Posts Tagged ‘Sian Brooke’

Review – Reasons to Be Pretty – Almeida Theater

November 28, 2011

Neil LaBute has really been impressing me with his play writing style. From the first show of his I saw (Fat Pig) to In A Dark Dark House, he’s managed to capture both the natural way in which modern people speak and also the horrible way people lie to themselves and others. It the kind of conundrum I really like to watch play out on stage, and for this reason I was excited to see Reasons to Be Pretty when I saw it was coming to the Almeida.

Reasons to be Pretty is about a normal Joe (or Greg – Tom Burke) and the people he works with, and his attempts to navigate the turbulent waters of cross-gender communication. Or so I thought as the show started and Greg was going toe to toe with his girlfriend Steph (the amazing Sian Brooke), whom he has just vilely insulted. Or has he? When the words are finally extracted from his mouth – to much disgust from Steph – you have to wonder Just what is she flipping out about? or, alternately, How does he not get how offensive that was? Or, actually, you should be thinking both, wondering Why does that one sentence seem so different from opposite sides of the bedroom?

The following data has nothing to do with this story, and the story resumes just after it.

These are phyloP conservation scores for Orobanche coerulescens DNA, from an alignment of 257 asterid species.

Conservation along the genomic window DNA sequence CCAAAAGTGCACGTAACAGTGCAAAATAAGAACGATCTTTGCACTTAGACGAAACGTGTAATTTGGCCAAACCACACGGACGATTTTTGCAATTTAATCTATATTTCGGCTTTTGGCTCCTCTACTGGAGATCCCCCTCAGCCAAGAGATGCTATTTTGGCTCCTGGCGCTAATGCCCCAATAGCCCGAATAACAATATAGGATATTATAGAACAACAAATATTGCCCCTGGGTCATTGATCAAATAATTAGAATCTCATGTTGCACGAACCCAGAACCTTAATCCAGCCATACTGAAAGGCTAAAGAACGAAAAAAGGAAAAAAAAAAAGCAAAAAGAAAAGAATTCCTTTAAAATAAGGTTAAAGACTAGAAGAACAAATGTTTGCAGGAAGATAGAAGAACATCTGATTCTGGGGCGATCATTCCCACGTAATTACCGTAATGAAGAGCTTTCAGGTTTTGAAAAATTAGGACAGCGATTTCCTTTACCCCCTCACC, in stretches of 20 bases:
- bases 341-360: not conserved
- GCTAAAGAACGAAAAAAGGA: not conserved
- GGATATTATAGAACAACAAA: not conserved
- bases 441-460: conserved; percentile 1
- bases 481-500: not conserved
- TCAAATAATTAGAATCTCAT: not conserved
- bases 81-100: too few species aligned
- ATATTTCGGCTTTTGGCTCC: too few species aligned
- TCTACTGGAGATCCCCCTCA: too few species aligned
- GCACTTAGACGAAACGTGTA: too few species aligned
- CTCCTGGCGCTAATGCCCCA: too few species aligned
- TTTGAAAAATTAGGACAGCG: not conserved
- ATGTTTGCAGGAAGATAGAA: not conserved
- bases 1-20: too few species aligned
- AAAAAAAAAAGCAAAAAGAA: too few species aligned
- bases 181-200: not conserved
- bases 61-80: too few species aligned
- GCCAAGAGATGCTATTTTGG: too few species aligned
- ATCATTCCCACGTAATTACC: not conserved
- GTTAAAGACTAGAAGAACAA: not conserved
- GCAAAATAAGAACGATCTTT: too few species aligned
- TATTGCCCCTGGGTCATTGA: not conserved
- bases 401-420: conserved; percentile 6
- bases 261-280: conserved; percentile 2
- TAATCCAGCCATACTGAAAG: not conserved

To be honest (although I loved the fight scene), I worried at this point that the play was going to be a big boring “And now the clumsy man learns to have some sympathy for poor little sensitive women with our horribly polluted brains” with a cutesy happy ending. This feeling was only compounded by the extreme asshattery of Greg’s best friend, an egotistical asshole who says one thing in front of his friend and another when is pregnant wife/girlfriend is around. Said wife (who works at the same place as the two men) is supposedly hot (which is why friend stays with her) but also appears stunningly ignorant and self-righteous. In fact, as a couple they’re two of the most unappealing characters I’ve seen on stage in ages. You can only assume they’re there as a foil for Greg’s “journey of self discovery,” although how he’s ever going to get a word of sympathy out of either of them is a mystery.

But LaBute doesn’t go for this obvious story. Instead, he starts digging much deeper, into the nature of friendship and the rules that tie people together. We also get a serious examination of the rules Greg has written for himself, and even though he comes off initially like a checked-out loser, when he gets to a crisis point (more than once!) where his values and his actions come into conflict, he manages to execute flying paradigm shifts that would do credit to a cat being dropped into a bathtub. You can practically see him morphing into a vertebrate mid-scene.